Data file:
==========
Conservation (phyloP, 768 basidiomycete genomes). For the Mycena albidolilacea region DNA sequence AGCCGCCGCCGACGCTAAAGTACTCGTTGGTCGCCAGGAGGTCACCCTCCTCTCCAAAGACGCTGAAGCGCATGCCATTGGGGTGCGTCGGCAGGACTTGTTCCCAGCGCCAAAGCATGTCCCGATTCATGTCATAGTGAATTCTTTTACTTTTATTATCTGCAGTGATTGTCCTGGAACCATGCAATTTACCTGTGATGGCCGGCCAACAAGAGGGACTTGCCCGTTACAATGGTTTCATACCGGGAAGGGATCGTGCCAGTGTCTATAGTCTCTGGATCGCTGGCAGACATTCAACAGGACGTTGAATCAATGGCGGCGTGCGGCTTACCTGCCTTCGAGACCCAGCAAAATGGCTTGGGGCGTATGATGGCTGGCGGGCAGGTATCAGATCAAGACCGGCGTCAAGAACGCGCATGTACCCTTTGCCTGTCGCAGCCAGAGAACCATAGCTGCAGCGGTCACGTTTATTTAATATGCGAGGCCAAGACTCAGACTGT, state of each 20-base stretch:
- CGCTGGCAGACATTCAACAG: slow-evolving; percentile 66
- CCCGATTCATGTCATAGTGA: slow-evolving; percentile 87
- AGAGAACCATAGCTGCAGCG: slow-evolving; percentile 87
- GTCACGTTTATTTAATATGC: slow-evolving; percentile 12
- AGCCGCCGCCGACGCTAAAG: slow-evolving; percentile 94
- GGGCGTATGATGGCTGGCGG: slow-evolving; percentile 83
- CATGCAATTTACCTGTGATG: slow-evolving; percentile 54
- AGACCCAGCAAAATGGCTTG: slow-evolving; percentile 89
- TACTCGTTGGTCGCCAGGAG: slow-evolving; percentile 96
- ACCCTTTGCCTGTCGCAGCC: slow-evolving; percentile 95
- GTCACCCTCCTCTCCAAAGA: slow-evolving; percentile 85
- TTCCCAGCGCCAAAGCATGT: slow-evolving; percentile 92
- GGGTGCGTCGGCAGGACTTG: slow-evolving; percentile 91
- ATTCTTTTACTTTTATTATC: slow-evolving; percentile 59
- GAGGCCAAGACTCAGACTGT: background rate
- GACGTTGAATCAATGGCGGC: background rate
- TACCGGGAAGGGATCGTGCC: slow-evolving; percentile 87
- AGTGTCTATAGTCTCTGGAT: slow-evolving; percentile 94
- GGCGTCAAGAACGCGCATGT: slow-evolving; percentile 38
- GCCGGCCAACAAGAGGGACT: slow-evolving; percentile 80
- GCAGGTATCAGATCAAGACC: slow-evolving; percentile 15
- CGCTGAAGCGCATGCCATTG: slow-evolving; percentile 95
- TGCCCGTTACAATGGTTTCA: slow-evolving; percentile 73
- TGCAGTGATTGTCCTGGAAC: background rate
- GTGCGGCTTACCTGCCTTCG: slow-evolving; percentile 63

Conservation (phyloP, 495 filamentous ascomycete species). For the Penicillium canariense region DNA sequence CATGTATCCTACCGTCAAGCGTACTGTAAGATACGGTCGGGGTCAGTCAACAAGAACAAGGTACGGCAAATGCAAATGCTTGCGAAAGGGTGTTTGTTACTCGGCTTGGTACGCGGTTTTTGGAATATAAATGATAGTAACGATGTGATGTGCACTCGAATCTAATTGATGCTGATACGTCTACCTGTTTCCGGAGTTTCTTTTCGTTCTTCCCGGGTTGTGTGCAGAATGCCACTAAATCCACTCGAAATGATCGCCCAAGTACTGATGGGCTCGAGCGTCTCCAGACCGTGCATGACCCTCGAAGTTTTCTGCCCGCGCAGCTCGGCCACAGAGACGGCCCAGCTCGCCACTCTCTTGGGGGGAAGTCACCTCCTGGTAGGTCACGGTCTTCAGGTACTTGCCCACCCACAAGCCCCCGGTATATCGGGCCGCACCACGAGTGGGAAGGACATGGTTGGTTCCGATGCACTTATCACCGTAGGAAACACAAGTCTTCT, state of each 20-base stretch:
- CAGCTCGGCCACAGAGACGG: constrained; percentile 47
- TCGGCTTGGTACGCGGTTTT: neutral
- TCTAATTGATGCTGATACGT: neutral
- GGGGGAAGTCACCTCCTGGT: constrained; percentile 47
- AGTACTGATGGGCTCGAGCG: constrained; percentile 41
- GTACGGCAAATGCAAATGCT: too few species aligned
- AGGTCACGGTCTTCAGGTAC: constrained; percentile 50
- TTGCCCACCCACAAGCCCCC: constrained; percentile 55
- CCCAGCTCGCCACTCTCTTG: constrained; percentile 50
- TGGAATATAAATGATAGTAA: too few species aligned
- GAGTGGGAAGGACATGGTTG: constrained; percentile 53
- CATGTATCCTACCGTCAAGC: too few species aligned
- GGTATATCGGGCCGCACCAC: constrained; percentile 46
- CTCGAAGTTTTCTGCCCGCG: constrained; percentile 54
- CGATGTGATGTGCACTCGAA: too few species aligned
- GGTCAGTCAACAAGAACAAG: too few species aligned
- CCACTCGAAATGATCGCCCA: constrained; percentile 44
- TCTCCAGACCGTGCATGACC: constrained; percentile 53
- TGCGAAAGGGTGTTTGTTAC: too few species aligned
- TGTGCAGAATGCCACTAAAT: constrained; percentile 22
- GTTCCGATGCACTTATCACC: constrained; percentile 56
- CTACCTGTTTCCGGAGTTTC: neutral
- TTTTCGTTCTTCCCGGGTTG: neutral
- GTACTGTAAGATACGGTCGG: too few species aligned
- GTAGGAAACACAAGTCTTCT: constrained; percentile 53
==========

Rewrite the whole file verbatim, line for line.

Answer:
Conservation (phyloP, 768 basidiomycete genomes). For the Mycena albidolilacea region DNA sequence AGCCGCCGCCGACGCTAAAGTACTCGTTGGTCGCCAGGAGGTCACCCTCCTCTCCAAAGACGCTGAAGCGCATGCCATTGGGGTGCGTCGGCAGGACTTGTTCCCAGCGCCAAAGCATGTCCCGATTCATGTCATAGTGAATTCTTTTACTTTTATTATCTGCAGTGATTGTCCTGGAACCATGCAATTTACCTGTGATGGCCGGCCAACAAGAGGGACTTGCCCGTTACAATGGTTTCATACCGGGAAGGGATCGTGCCAGTGTCTATAGTCTCTGGATCGCTGGCAGACATTCAACAGGACGTTGAATCAATGGCGGCGTGCGGCTTACCTGCCTTCGAGACCCAGCAAAATGGCTTGGGGCGTATGATGGCTGGCGGGCAGGTATCAGATCAAGACCGGCGTCAAGAACGCGCATGTACCCTTTGCCTGTCGCAGCCAGAGAACCATAGCTGCAGCGGTCACGTTTATTTAATATGCGAGGCCAAGACTCAGACTGT, state of each 20-base stretch:
- CGCTGGCAGACATTCAACAG: slow-evolving; percentile 66
- CCCGATTCATGTCATAGTGA: slow-evolving; percentile 87
- AGAGAACCATAGCTGCAGCG: slow-evolving; percentile 87
- GTCACGTTTATTTAATATGC: slow-evolving; percentile 12
- AGCCGCCGCCGACGCTAAAG: slow-evolving; percentile 94
- GGGCGTATGATGGCTGGCGG: slow-evolving; percentile 83
- CATGCAATTTACCTGTGATG: slow-evolving; percentile 54
- AGACCCAGCAAAATGGCTTG: slow-evolving; percentile 89
- TACTCGTTGGTCGCCAGGAG: slow-evolving; percentile 96
- ACCCTTTGCCTGTCGCAGCC: slow-evolving; percentile 95
- GTCACCCTCCTCTCCAAAGA: slow-evolving; percentile 85
- TTCCCAGCGCCAAAGCATGT: slow-evolving; percentile 92
- GGGTGCGTCGGCAGGACTTG: slow-evolving; percentile 91
- ATTCTTTTACTTTTATTATC: slow-evolving; percentile 59
- GAGGCCAAGACTCAGACTGT: background rate
- GACGTTGAATCAATGGCGGC: background rate
- TACCGGGAAGGGATCGTGCC: slow-evolving; percentile 87
- AGTGTCTATAGTCTCTGGAT: slow-evolving; percentile 94
- GGCGTCAAGAACGCGCATGT: slow-evolving; percentile 38
- GCCGGCCAACAAGAGGGACT: slow-evolving; percentile 80
- GCAGGTATCAGATCAAGACC: slow-evolving; percentile 15
- CGCTGAAGCGCATGCCATTG: slow-evolving; percentile 95
- TGCCCGTTACAATGGTTTCA: slow-evolving; percentile 73
- TGCAGTGATTGTCCTGGAAC: background rate
- GTGCGGCTTACCTGCCTTCG: slow-evolving; percentile 63

Conservation (phyloP, 495 filamentous ascomycete species). For the Penicillium canariense region DNA sequence CATGTATCCTACCGTCAAGCGTACTGTAAGATACGGTCGGGGTCAGTCAACAAGAACAAGGTACGGCAAATGCAAATGCTTGCGAAAGGGTGTTTGTTACTCGGCTTGGTACGCGGTTTTTGGAATATAAATGATAGTAACGATGTGATGTGCACTCGAATCTAATTGATGCTGATACGTCTACCTGTTTCCGGAGTTTCTTTTCGTTCTTCCCGGGTTGTGTGCAGAATGCCACTAAATCCACTCGAAATGATCGCCCAAGTACTGATGGGCTCGAGCGTCTCCAGACCGTGCATGACCCTCGAAGTTTTCTGCCCGCGCAGCTCGGCCACAGAGACGGCCCAGCTCGCCACTCTCTTGGGGGGAAGTCACCTCCTGGTAGGTCACGGTCTTCAGGTACTTGCCCACCCACAAGCCCCCGGTATATCGGGCCGCACCACGAGTGGGAAGGACATGGTTGGTTCCGATGCACTTATCACCGTAGGAAACACAAGTCTTCT, state of each 20-base stretch:
- CAGCTCGGCCACAGAGACGG: constrained; percentile 47
- TCGGCTTGGTACGCGGTTTT: neutral
- TCTAATTGATGCTGATACGT: neutral
- GGGGGAAGTCACCTCCTGGT: constrained; percentile 47
- AGTACTGATGGGCTCGAGCG: constrained; percentile 41
- GTACGGCAAATGCAAATGCT: too few species aligned
- AGGTCACGGTCTTCAGGTAC: constrained; percentile 50
- TTGCCCACCCACAAGCCCCC: constrained; percentile 55
- CCCAGCTCGCCACTCTCTTG: constrained; percentile 50
- TGGAATATAAATGATAGTAA: too few species aligned
- GAGTGGGAAGGACATGGTTG: constrained; percentile 53
- CATGTATCCTACCGTCAAGC: too few species aligned
- GGTATATCGGGCCGCACCAC: constrained; percentile 46
- CTCGAAGTTTTCTGCCCGCG: constrained; percentile 54
- CGATGTGATGTGCACTCGAA: too few species aligned
- GGTCAGTCAACAAGAACAAG: too few species aligned
- CCACTCGAAATGATCGCCCA: constrained; percentile 44
- TCTCCAGACCGTGCATGACC: constrained; percentile 53
- TGCGAAAGGGTGTTTGTTAC: too few species aligned
- TGTGCAGAATGCCACTAAAT: constrained; percentile 22
- GTTCCGATGCACTTATCACC: constrained; percentile 56
- CTACCTGTTTCCGGAGTTTC: neutral
- TTTTCGTTCTTCCCGGGTTG: neutral
- GTACTGTAAGATACGGTCGG: too few species aligned
- GTAGGAAACACAAGTCTTCT: constrained; percentile 53